Shelly Beach Voluntary Rural Fire Force

James McLeod Road, Shelly Beach, South Head, New Zealand, Ph 09 420 2503, Fax 09 420 2509

South Head and the Shelly Beach Voluntary Rural Fire Force

On the South Head Peninsula there are three Fire Districts.

One is the Helensville district, monitored, administered and protected by the Helensville Volunteer Fire Brigade. This district is part of Rodney, and as such Fire Permits may be issued by the Principal Rural Fire Officer - Scott Marchant of the Rodney District Council. The Helensville area stops at Tarawera Road.

A second district is the Woodhill Riverhead Rural Fire District. This district is monitored and administered by Hancock's Forest Management, by way of the Principal Rural Fire Officer - Alan Flux who also is responsible for the issuing of permits within that district. This district includes the whole area of Woodhill and Riverhead Forests and extends out 1km from the forest boundary. All properties within this 1km fall into this district for administration purposes, so any fires or lighting of fires are subject to this districts policies.

The third district is the South Head area of the Rodney Rural Fire District. This district is from Tarawera Road and north, to the tip of South head and is administered by the Principal Rural Fire Officer - Scott Marchant of the Rodney Rural Fire Authority, however, it is also subject to administration by the Chief Fire Officer - Adam Knezovic of the Shelly Beach Voluntary Rural Fire Force. The Shelly Beach Voluntary Rural Fire Force is responsible to monitor and protect this district and the Chief Fire Officer is able to issue permits for this area. It should be noted here that the SBVRFF also provide medical assistance in this district.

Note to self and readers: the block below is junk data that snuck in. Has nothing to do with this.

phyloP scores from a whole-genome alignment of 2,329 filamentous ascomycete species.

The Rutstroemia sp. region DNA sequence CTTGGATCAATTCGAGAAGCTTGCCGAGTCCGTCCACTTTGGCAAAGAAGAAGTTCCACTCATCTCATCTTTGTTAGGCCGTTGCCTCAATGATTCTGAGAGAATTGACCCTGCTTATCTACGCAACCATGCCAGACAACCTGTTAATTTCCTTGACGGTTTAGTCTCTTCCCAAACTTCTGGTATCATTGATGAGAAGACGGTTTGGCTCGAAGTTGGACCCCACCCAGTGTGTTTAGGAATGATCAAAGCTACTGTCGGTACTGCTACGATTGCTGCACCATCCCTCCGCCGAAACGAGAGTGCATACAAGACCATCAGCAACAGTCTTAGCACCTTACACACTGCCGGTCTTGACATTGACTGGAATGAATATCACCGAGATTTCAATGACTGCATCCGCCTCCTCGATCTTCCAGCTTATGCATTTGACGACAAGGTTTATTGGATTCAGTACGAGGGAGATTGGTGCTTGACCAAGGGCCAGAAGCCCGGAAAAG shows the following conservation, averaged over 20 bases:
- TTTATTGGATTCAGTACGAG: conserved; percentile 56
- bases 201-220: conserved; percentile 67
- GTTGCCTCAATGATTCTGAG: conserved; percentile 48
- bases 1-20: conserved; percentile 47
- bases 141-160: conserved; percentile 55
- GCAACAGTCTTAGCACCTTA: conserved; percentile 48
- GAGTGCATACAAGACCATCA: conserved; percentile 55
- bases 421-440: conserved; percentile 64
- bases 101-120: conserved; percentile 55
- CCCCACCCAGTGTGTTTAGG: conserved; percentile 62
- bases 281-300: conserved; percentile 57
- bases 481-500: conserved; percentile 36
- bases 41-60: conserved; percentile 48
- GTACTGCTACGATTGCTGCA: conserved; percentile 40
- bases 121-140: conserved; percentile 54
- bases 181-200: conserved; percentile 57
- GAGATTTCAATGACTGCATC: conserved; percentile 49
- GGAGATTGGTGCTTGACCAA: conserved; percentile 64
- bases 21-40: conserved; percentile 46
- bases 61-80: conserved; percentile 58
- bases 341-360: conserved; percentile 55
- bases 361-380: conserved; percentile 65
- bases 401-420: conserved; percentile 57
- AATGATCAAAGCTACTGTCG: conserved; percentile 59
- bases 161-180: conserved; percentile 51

All inquiries within any of these three districts about fire permits, fire seasons, do's and don'ts should be directed first and foremost to the person concerned with that particular district.

The Woodhill Riverhead Rural Fire District has a all-year-round restricted fire season, so any fires lit within that district at any time, must have a permit issued by Alan Flux.

The Rodney Rural Fire District has a restricted season between 01st December to the following 31st of March inclusive. Any fires lit within that district within that period, must have a fire permit. These can be issued by Scott Marchant or Adam Knezovic, subject to conditions.

Any of these districts may be subject to a prohibited fire season, where no fires are allowed to be lit at all, and these seasons are announced in the local papers and media.

Contact details for the above people are:
Alan Flux - (09) 634-2682 or (021) 054-8654
Scott Marchant - 0800 426516 or (021) 427-599
Adam Knezovic - (09) 420-2503 or (027) 469-0241

In the Rodney Rural Fire District, Fire Permits are REQUIRED during any Restricted Fire season. The Restricted Fire Season is usually in force from 01st December through to the 31st March INCLUSIVE

All fires (including incinerators) require a fire permit during the restricted season.

The use of barbeques which use or contain solid fuels are prohibited on public land and reserves.
Gas Fuelled barbeques and gas cookers are exempt from this notice.